Production: 320 cases
Daven Lore Winery 2014 The Apprentice Cabernet Franc, Yakima Valley, $45
Founding winemaker/owner Gordon Taylor gives full credit to Sonya Simmons — his apprentice of more than two years — for the production of these two barrels of Cabernet Franc from Gary Groves’ Cordon Grove Vineyard nearby in Prosser, Wash. Enticing aromas of salted chocolate, black cherry and minerality includes pinches of lavender and rose petal. Inside, it is velvety and luscious as Bing cherry and plum flavors are met by tannins that offer only finesse. Sweet herbs and dark boysenberry make for a delicious finish. Suggested pairings include baked brie with caramelized onion, Beef Medallions with Port sauce, roasted pork with dried cherry compote or Chukar Cherries.
Production: 53 cases
Balboa Winery 2016 Bloxom Slope Vineyard Grüner Veltliner, Yakima Valley, $30
Work in the U.S. with this Austrian white grape began with Stephen Reustle in Southern Oregon, and his success with it has inspired others to follow his lead. Walla Walla producers Tom Glase and Tyler Grennan returned to Bloxom Slope near the Yakima Valley community of Moxee, and their latest bottling seems on par with the stellar 2015, which earned a gold medal at last year’s Walla Walla Valley Wine Competition. Aromas of creamy lemon, dusty Bosc pear and white peach are reminiscent of a dry Riesling. There’s a match on the palate with delicious structure from front to back. Mouthwatering lime pith and Granny Smith apple tartness help describe the finish that doesn’t miss any pockets.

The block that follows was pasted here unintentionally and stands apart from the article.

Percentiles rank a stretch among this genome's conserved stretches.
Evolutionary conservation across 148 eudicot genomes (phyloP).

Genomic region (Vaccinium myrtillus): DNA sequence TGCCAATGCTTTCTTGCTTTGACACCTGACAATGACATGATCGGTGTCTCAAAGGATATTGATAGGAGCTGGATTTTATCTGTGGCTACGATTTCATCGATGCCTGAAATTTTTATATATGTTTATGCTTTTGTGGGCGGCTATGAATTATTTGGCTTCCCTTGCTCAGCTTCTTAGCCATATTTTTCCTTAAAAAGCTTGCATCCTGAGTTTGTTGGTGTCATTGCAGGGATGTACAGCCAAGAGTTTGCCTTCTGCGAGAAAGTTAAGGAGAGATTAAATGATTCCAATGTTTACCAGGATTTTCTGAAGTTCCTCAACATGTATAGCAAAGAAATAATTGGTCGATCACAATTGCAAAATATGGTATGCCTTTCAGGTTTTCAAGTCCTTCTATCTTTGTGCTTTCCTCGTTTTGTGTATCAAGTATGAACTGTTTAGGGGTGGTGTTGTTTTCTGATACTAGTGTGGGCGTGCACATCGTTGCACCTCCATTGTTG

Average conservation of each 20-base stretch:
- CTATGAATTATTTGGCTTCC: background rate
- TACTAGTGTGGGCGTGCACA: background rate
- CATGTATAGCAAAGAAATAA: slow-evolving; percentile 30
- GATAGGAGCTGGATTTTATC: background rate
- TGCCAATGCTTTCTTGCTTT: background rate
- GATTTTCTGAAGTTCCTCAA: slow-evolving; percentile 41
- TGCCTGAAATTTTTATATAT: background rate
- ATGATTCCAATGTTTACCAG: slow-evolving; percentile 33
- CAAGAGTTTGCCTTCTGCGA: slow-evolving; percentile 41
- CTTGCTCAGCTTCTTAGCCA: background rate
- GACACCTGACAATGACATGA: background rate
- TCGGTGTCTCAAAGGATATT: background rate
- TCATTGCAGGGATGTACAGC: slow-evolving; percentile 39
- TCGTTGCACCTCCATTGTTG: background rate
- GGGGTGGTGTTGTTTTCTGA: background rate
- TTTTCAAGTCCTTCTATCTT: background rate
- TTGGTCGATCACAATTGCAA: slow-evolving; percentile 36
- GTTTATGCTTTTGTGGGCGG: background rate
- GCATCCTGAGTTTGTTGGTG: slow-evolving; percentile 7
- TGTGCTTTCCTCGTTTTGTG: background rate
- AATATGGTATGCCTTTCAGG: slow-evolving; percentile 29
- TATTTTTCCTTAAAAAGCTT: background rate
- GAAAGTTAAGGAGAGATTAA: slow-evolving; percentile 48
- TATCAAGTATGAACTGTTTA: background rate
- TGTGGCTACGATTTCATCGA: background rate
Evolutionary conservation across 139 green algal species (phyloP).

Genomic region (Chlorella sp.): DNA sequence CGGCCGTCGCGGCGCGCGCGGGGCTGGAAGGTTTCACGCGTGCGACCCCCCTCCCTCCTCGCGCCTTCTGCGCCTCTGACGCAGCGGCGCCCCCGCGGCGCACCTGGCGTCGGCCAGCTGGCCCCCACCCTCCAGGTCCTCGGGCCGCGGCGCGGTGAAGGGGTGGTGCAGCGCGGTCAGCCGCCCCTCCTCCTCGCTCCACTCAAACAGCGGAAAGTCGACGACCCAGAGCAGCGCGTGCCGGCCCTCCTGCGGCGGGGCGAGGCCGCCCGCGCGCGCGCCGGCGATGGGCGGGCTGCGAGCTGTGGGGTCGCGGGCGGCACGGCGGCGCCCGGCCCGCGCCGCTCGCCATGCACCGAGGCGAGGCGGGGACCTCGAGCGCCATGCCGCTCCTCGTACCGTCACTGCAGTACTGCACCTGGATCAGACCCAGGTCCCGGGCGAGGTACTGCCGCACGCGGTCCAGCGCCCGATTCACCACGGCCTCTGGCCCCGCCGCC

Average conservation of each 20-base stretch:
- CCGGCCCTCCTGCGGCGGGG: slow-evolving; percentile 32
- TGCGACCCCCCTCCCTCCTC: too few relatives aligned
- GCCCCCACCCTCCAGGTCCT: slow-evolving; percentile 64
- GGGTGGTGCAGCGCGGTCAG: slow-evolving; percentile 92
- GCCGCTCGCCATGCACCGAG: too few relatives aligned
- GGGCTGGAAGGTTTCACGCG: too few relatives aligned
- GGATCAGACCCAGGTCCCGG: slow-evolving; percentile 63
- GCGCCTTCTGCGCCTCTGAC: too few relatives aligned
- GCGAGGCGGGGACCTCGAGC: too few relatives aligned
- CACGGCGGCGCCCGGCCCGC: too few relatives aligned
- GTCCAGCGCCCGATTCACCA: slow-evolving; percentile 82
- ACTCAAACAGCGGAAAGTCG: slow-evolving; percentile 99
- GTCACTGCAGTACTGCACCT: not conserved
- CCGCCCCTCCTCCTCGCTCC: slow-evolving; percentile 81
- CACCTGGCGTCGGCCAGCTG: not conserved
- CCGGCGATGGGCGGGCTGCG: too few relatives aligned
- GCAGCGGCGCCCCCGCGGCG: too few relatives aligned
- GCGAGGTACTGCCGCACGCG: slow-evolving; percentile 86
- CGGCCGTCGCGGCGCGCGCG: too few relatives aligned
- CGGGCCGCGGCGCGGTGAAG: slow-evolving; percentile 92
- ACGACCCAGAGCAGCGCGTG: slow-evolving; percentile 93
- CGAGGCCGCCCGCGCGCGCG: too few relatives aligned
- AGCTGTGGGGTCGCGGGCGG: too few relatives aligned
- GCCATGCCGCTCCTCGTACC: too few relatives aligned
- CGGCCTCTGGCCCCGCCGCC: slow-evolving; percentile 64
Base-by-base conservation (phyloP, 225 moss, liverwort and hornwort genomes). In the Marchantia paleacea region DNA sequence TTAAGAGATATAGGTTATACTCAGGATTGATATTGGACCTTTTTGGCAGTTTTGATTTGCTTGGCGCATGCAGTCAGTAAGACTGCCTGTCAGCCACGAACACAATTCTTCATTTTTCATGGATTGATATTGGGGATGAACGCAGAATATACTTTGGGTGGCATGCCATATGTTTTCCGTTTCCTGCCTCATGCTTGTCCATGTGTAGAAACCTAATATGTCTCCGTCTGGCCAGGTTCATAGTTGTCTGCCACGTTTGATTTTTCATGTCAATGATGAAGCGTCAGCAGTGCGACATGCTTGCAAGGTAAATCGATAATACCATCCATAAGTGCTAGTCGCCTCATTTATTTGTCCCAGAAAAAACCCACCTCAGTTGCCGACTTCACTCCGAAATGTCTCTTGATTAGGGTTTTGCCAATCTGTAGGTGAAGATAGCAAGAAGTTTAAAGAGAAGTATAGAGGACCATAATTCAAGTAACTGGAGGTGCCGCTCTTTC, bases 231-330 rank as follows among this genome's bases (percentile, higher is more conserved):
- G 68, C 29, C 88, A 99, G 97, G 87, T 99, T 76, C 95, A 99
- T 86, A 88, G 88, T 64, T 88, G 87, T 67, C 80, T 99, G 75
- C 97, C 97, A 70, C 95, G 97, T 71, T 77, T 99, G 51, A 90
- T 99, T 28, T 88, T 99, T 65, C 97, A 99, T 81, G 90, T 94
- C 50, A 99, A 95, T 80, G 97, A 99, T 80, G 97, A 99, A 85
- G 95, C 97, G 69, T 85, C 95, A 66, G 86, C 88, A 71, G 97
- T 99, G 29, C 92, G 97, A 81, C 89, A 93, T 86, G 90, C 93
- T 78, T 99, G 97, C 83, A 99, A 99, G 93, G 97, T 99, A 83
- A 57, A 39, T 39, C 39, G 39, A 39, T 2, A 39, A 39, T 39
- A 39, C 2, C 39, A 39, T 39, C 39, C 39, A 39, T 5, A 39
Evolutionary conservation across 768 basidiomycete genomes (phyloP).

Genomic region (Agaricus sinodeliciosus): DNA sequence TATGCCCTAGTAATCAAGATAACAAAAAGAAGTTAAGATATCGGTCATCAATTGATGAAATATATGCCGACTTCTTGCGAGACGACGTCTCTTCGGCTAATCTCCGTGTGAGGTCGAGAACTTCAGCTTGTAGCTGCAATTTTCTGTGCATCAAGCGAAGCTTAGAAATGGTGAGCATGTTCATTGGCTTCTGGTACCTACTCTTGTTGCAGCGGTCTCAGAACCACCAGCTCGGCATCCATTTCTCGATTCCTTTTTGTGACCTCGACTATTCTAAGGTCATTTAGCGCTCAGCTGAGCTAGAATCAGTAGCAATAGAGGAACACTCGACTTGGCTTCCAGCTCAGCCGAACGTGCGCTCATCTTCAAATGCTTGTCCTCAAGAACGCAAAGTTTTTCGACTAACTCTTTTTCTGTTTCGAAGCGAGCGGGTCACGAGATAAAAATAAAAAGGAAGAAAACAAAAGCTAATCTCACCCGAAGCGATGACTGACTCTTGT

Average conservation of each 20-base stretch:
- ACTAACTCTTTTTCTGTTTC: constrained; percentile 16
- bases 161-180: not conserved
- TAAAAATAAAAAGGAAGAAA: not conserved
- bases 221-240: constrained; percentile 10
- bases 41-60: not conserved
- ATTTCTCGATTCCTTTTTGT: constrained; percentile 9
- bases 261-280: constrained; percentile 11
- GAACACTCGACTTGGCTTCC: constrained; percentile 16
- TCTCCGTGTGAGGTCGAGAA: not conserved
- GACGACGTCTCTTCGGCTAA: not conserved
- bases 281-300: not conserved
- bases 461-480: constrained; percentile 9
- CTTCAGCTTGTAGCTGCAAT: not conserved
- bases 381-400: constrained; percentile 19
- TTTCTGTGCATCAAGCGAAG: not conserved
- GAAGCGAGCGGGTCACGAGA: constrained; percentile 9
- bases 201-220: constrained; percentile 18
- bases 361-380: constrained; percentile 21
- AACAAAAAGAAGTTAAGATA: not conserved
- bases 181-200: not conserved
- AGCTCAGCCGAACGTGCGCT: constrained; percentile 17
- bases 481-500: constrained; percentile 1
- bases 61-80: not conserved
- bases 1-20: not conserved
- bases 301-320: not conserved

Production: 126 cases
Wind Rose Cellars 2016 Rosato, Yakima Valley, $17
Olympic Peninsula winemaker David Volmut, a product of Yakima Valley College’s winemaking program, stays true to his Italian-themed program with this rosé of Dolcetto from the Yakima Valley. The whole-cluster press and six-week ferment captures red cherry and rose petal aromatics, followed by watermelon, Montmorency cherry and cranberry flavors, making for an acid-driven drink.
Production: 130 cases
Noviello Vineyards 2015 French Creek Vineyard Chardonnay, Yakima Valley, $28
Bellevue plastic surgeon Fredric Stern and his wife, Ana, have planted Chardonnay at their young Noviello Estate Vineyard above the Columbia River near Chelan, but in the meantime, they continue their relationship with Damon LaLonde’s French Creek Vineyard near the Yakima River. And yet their latest barrel-fermented Chardonnay, with 20% new French oak, is replete with fruit that hints at Wenatchee Valley orchard with apple blossom, Bosc pear and Gala apple. The crisp finish offers a touch of jasmine for finesse. While the goal is to open their Chelan tasting room in time for the 2017 crush, these wines are available at the QFC in downtown Bellevue, El Gaucho Bellevue, Assaggio Ristorante Seattle and Lone Pine Fruit in Orondo.
Production: 275 cases